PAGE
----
Citalopram – uses, health risks, and side effects at NaturalPedia.com

Wednesday, August 22, 2018 by

Citalopram is a generic drug used to treat depression. It belongs to a class of antidepressants called selective serotonin reuptake inhibitors (SSRIs) that work by increasing the amount of serotonin in the body.

Serotonin, a natural substance in the brain, helps maintain your mental balance. It is also known as a feel-good chemical.

Per the Food and Drug Administration (FDA) citalopram comes with a black-box warning since some children, teenagers, and young adults (at least 24 years of age) who took antidepressants like citalopram during clinical studies had suicidal thoughts and behavior.

Citalopram’s brand name is Celexa.

Known health risks or side effects of citalopram

Citalopram may cause common side effects such as:

  • Blurred vision
  • Drowsiness
  • Dry mouth
  • Fatigue
  • Loss of appetite
  • Nausea
  • A sore throat
  • Sweating
  • Yawning

You may require immediate medical attention if you experience severe side effects such as:

  • Black stools
  • Changes in sexual ability
  • Decreased sex drive
  • Easy bruising or bleeding
  • Fainting
  • Fast or irregular heartbeat
  • Seizures
  • Shaking/tremors
  • Vomit that looks like coffee grounds

List of organs that might be affected by citalopram

An overdose of citalopram may cause the following complications:

  • Blisters
  • Chest pain
  • Coma
  • Confusion
  • Dizziness
  • Excessive sweating
  • Fever
  • Hallucinating
  • Headaches
  • Hives
  • Incoordination
  • An irregular heartbeat
  • Itching
  • Muscle twitches
  • Rash
  • Seizures
  • Shortness of breath

An allergic reaction due to an overdose of citalopram is rare. Signs of an allergic reaction may include difficulty breathing; hives; or the swelling of the face, lips, tongue, or throat.

If you think you’ve taken too much of this drug, consult a healthcare professional. If your symptoms are severe, go to the nearest emergency room immediately.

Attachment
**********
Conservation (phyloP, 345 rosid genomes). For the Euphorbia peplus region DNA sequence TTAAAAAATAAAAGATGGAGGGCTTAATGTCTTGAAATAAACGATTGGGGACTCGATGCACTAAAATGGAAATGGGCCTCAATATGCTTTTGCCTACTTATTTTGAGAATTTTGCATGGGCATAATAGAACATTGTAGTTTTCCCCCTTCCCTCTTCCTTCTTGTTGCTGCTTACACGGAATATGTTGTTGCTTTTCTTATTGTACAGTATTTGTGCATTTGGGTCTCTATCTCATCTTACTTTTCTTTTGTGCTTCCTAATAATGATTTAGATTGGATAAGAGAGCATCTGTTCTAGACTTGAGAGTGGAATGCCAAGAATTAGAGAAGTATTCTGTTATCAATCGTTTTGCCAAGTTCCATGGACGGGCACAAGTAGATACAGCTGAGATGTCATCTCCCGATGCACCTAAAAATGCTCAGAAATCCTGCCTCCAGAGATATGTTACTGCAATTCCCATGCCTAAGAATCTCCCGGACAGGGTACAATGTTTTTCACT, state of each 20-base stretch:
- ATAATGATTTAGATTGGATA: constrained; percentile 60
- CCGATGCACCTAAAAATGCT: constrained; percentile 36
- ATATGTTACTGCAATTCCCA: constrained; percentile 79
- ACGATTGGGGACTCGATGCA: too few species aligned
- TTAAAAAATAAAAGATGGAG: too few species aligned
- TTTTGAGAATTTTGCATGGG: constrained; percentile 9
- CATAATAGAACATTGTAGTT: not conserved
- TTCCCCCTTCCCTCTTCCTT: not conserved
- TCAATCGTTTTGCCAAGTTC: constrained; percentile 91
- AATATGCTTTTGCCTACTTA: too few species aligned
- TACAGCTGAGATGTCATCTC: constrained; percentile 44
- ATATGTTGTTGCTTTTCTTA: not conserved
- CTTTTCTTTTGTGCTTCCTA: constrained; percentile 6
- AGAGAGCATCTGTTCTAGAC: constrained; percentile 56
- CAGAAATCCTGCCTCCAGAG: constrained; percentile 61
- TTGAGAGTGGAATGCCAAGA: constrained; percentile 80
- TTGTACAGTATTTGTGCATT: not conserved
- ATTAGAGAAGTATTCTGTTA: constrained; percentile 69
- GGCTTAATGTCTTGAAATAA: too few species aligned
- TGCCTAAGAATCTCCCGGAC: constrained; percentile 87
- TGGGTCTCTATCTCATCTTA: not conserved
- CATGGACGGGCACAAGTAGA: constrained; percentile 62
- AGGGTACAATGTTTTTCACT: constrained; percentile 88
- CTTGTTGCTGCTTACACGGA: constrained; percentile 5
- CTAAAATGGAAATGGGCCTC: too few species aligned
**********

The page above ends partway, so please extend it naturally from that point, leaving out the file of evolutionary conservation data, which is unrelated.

Food items or nutrients that have similar effects to citalopram

The following foods or nutrients have similar effects to citalopram:

  • Omega-3 fatty acids – Omega-3 fatty acids are a good kind of fat found in fish. Omega-3s also come in supplement form called fish oil supplements. Individuals with low levels of two brain chemicals found in fish oil supplements may have a higher increased risk of developing depression. Consume a higher ratio of docosahexaenoic acid (DHA) to eicosapentaenoic acid (EPA), two types of omega-3 fatty acids. Choose fish with lower levels of mercury, like freshwater trout, salmon, sardines, and tuna.
  • St. John’s wort – This plant is native to Europe, northern Africa, and western Asia. Taking St. John’s wort can help increase serotonin levels in the body. People with depression often have low levels of this chemical. St. John’s wort may interact with several kinds of drugs, such as blood thinners or chemotherapy medications. Consult a healthcare professional before taking this herb.

Treatment and management options for the side effects of citalopram

The following treatments and management options can help prevent the side effects associated with citalopram, like a sore throat:

  • Honey – A spoonful of honey can help ease a sore throat. Aside from coating and soothing your throat, honey also has antimicrobial properties that can speed up the healing process.
  • Tea – Drink a warm cup of herbal tea to soothe a sore throat. Black, green, or white tea has antioxidants that can help boost your immunity and prevent infection. Add honey if you wish.

Where to learn more

Summary

Citalopram is a generic drug used to treat depression.

Citalopram may cause common side effects such as blurred vision, drowsiness, or swelling in the throat.

An overdose of citalopram may cause complications like blisters, chest pain, coma, or confusion.

Omega-3 fatty acids and St. John’s wort have similar effects to citalopram.

Honey or herbal/ black/green/white tea can help prevent the side effects associated with citalopram, like a sore throat.

Sources include:

MedlinePlus.gov

EverydayHealth.com

RXList.com

Healthline.com

Health.com



Comments

comments powered by Disqus